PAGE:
Torah, Tarot, and Taos: The Alchemy of Symbols
An interesting thing struck me while we read through the portion, Shoftim. The portion begins by instructing the Israelites to tear the asherot and m'tzavot, sacred trees* and stone pillars associated with pagan (or, more likely, corrupted Israelite) worship. But then Shoftim ends with God instructing the people not to cut down fruit trees during a siege. It made me think of how the idea assigned to the object makes all the difference. After all, trees and rocks remain potent Jewish symbols. Deuteronomy itself refers to God as Tzur, "Rock." and centuries later Proverbs speaks of wisdom** as "a tree of life." The objects don't go away, they just undergo a symbolic transmutation.
I was particularly struck by the pair of sphinx (sphinxes?) on the Chariot card. Ezekiel and others describe God's merkavah as being drawn by cherubs. We know (now) from archeaology that these celestical creatures were portrayed as sphinx-like by the Israelites. I'm not so sure that was known in Waite's time. He might have been drawing purely on Egyptian/Hermetic iconigraphy, and in doing so serendipitiously arrived as this surprisingly authentic image. Another observation. The two creatures are male and female, which mirrors a Talmudic tradtion in Yoma that the cherubs represented the erotic structure of the cosmos. The ring-and-rod symbol on the Chariot over the the "cherubim"(see above) likewise parallels the kabbalistic notion the the divine order as kav u'maggel (line and circle).***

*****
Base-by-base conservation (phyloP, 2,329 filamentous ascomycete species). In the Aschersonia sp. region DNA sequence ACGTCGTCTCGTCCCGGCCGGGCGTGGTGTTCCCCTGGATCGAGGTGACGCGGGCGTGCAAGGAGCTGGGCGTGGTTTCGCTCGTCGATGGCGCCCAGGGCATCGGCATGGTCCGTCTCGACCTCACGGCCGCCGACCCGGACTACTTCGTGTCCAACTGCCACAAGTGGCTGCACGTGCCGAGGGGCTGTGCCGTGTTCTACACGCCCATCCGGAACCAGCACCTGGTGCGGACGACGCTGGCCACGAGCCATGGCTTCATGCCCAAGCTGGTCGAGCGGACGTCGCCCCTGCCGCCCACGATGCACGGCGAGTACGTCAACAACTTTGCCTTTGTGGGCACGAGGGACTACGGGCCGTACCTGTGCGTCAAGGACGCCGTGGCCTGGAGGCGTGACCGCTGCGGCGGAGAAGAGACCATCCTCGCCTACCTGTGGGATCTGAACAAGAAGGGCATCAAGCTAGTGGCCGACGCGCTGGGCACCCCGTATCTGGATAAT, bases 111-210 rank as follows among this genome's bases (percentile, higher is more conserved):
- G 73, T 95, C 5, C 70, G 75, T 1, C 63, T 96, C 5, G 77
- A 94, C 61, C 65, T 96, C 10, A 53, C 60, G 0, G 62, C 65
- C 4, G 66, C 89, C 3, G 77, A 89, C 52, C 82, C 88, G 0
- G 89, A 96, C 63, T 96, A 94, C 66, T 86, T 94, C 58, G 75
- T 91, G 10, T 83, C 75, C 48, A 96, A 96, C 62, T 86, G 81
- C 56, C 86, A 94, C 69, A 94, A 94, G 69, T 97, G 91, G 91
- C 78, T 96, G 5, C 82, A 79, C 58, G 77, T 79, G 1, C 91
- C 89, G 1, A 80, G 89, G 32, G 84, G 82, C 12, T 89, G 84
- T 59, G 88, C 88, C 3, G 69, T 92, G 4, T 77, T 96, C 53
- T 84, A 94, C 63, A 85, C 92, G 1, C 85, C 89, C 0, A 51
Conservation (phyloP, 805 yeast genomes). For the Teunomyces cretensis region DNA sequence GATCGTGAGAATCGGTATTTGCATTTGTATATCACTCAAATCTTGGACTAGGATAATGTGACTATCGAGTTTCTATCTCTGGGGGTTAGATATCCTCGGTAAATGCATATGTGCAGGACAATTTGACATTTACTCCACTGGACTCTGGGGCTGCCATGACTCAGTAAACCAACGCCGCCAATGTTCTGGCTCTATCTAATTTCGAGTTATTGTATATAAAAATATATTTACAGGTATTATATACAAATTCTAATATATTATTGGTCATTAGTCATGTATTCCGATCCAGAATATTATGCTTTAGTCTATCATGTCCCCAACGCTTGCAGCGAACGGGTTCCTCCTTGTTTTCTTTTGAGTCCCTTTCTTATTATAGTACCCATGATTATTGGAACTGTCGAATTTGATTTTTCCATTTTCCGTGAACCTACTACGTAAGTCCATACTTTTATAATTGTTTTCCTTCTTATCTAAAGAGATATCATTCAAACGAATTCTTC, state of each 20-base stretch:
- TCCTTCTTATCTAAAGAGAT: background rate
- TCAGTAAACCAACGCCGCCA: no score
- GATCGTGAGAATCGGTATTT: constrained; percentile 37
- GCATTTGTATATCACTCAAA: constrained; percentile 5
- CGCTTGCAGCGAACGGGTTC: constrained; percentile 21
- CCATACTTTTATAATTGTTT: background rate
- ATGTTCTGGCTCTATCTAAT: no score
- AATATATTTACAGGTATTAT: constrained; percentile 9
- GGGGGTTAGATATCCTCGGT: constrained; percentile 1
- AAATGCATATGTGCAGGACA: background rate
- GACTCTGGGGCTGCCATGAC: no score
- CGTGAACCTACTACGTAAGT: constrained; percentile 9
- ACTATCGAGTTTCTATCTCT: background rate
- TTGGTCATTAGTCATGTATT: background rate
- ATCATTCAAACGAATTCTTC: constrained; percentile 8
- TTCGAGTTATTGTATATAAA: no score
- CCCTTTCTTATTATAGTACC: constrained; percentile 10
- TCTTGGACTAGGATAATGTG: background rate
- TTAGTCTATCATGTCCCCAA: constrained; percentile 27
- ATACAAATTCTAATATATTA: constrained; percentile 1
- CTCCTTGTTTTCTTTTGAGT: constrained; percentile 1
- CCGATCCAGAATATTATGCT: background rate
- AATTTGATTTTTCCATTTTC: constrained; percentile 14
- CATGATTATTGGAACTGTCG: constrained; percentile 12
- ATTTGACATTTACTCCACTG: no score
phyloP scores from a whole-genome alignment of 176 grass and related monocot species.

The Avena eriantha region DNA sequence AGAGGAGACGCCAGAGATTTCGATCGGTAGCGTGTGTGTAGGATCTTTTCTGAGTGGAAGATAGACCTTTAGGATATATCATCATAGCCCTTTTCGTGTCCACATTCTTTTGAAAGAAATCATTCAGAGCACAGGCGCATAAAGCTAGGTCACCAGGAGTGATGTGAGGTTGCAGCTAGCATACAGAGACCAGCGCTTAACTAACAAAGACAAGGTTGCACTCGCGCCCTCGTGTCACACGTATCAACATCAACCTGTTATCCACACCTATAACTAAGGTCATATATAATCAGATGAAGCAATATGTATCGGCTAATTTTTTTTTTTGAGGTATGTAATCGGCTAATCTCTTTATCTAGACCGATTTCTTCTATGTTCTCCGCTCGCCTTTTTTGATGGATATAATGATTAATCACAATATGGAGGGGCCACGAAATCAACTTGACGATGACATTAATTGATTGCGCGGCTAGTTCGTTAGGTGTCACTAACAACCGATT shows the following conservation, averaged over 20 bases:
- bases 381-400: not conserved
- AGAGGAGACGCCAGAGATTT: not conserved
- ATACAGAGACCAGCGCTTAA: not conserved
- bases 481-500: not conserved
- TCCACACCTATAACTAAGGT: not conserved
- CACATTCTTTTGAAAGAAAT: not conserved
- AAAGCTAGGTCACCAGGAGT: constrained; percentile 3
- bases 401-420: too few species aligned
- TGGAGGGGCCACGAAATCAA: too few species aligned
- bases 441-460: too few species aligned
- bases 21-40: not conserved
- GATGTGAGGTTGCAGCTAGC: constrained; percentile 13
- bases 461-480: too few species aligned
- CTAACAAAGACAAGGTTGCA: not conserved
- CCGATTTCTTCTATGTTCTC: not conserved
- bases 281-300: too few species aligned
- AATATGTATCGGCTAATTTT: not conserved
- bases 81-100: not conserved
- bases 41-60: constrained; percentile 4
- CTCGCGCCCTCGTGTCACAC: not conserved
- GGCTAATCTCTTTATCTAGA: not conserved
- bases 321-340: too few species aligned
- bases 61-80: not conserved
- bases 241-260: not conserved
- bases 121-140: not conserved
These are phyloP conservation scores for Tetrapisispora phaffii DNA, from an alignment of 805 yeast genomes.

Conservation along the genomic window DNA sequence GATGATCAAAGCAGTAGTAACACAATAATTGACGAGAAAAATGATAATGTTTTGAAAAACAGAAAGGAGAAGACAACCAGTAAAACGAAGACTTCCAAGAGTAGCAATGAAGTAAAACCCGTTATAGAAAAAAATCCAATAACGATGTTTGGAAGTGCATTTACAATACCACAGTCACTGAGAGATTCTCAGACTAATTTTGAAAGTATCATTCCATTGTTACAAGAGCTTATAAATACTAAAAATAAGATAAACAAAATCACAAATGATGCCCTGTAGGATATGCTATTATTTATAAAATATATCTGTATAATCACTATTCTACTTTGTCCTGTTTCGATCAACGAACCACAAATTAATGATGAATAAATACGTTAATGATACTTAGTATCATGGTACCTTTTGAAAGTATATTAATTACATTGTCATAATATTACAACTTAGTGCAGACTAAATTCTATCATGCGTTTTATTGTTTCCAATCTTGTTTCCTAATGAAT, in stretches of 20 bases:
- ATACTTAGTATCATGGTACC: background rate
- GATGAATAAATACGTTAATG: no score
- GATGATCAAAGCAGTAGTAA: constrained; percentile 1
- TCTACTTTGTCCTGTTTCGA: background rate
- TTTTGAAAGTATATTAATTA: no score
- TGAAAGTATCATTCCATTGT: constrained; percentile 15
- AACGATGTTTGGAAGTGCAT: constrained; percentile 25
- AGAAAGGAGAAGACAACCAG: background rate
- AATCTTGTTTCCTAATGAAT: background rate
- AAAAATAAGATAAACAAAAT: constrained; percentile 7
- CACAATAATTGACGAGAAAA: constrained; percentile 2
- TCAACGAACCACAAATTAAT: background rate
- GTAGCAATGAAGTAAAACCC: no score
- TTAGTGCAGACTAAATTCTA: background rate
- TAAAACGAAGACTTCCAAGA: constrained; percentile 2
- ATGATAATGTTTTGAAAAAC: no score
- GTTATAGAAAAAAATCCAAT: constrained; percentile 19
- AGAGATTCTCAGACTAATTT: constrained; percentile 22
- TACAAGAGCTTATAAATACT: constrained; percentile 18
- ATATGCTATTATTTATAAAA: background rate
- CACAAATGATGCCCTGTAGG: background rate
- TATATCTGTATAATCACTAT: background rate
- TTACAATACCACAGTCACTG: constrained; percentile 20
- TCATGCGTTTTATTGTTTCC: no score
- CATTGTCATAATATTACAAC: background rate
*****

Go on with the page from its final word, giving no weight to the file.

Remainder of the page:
So this pagan > Biblical > kabbalistic > hermetic mental mini-tour just drives home the fact that fundamental symbols and archetypes never go away, they just undergo a kind of alchemical transmutation in meaning, revealing their hidden power over and over again.
*Totem poles, really. There might have been living trees in a few shrines and high places, but given the fickle fate awaiting flora in the Levant, a aspirational tree makes a more enduring icon.
**Later equated by the Sages with Torah.
*** OK, so in the movie I saw the next day, The Tree of Life, the viewer is beaten over the head with "men are lines/women are curves" imagery. This movie reminds me that a little recurring symbolism goes a long way. Like drugs, symbols can easily be used to excess, losing their therapeutic value in the process.